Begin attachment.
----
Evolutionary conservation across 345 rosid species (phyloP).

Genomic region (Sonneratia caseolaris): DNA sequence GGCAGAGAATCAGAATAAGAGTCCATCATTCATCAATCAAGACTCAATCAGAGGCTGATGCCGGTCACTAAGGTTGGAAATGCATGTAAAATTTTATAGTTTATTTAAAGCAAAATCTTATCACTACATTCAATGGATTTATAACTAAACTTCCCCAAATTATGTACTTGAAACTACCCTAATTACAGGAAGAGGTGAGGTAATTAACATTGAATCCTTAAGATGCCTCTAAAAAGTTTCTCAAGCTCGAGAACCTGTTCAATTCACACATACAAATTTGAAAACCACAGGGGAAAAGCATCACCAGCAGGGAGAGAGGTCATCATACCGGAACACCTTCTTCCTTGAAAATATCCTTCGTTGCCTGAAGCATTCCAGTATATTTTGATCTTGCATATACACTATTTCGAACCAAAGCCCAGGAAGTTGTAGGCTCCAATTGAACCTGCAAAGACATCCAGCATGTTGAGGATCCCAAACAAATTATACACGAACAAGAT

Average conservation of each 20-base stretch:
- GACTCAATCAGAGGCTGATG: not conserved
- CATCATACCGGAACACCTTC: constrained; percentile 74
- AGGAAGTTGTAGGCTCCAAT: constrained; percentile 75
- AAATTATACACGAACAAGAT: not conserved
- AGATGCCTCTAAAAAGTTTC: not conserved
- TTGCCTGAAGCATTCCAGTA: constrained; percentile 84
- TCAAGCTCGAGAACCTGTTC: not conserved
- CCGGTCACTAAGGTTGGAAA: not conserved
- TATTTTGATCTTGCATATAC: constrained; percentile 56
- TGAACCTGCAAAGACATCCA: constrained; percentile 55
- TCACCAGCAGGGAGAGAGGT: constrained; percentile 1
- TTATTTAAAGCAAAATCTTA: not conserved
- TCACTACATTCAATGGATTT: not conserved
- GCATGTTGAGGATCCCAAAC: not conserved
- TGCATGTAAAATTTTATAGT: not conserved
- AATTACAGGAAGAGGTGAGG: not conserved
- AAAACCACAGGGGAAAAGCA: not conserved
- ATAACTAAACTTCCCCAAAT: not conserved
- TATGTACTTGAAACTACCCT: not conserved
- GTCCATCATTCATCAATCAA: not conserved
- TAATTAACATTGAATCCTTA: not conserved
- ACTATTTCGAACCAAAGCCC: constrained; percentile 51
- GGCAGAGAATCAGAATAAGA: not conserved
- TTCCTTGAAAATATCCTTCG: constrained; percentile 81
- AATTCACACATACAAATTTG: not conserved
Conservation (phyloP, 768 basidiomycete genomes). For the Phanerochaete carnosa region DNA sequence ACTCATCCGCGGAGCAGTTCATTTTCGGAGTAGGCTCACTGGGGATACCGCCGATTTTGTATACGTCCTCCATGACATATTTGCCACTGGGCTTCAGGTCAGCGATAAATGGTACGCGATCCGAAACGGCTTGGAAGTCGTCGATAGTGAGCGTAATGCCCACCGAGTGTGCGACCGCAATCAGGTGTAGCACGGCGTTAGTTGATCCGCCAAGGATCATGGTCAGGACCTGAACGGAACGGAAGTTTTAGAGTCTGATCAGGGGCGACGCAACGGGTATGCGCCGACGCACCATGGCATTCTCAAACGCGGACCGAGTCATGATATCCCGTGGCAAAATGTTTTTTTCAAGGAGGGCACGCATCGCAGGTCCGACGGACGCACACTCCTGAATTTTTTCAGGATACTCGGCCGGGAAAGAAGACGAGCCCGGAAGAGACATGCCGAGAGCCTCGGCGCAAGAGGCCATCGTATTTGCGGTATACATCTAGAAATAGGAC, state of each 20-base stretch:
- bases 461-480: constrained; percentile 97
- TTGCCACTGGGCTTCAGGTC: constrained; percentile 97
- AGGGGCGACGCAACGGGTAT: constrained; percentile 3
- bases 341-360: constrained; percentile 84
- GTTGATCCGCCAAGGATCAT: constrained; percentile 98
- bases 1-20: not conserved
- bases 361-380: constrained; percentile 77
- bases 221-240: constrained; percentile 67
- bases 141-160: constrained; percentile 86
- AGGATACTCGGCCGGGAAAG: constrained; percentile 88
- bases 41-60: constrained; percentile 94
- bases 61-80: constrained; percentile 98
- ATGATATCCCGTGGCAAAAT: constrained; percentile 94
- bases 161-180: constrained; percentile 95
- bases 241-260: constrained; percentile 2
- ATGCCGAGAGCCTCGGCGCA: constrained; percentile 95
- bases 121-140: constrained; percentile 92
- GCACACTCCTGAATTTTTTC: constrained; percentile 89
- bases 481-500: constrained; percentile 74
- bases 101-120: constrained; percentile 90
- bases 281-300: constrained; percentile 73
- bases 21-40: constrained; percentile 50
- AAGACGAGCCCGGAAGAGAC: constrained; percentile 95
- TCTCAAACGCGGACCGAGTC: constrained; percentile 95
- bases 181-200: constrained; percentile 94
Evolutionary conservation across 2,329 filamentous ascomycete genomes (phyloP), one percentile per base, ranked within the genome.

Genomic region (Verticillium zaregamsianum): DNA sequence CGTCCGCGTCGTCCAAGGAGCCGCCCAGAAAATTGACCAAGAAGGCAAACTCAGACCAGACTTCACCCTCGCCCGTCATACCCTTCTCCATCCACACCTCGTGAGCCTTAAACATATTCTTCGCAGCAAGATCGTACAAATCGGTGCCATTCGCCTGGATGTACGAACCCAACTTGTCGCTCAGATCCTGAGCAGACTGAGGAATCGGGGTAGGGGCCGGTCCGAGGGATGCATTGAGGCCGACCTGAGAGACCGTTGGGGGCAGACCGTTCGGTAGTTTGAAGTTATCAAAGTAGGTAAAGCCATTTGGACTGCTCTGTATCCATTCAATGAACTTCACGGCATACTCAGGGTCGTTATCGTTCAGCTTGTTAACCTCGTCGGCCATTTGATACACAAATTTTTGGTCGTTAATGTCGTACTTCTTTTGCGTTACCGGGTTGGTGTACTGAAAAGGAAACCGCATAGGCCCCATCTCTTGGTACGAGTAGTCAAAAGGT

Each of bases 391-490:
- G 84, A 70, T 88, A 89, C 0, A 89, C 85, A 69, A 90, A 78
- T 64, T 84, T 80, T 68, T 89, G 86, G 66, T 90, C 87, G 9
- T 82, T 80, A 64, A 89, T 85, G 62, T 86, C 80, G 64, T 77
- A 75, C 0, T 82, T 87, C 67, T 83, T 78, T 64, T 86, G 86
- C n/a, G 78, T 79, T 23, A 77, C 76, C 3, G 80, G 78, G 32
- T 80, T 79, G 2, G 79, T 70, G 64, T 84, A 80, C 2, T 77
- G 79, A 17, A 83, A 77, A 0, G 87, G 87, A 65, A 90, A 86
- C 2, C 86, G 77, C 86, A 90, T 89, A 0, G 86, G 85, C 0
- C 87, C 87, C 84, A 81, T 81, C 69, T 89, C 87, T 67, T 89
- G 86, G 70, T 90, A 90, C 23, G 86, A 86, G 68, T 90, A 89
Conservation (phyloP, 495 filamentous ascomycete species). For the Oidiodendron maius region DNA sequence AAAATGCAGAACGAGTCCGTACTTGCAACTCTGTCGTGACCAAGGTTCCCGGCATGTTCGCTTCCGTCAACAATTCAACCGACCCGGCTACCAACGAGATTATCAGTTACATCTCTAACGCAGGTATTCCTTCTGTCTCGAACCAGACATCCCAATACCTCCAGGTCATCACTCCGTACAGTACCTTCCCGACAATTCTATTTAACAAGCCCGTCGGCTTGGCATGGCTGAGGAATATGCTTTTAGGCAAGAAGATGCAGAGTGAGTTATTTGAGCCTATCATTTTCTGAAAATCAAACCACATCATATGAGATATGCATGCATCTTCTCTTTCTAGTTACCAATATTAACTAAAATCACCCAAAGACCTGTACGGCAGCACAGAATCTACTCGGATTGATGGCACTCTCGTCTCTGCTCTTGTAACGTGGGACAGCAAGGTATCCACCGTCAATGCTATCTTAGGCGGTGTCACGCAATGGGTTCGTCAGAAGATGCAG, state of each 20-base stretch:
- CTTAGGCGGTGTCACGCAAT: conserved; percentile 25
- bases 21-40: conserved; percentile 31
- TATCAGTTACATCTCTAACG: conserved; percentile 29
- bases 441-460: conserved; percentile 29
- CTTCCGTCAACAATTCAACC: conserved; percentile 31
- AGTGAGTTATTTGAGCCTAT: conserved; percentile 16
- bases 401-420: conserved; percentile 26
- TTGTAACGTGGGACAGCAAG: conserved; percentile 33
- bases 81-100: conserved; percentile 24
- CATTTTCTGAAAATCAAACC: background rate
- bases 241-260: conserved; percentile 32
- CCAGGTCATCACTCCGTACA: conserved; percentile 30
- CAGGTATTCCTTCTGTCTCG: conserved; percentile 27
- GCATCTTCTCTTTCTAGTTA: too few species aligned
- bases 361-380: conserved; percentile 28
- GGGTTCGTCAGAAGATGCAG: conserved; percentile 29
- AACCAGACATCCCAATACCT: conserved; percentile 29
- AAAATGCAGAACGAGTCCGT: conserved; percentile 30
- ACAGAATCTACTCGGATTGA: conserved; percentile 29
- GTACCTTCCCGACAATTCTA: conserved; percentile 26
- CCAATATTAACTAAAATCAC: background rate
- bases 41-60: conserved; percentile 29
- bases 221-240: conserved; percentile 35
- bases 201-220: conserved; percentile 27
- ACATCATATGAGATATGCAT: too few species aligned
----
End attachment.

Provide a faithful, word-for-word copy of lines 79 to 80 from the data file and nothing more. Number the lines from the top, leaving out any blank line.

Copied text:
- bases 241-260: conserved; percentile 32
- CCAGGTCATCACTCCGTACA: conserved; percentile 30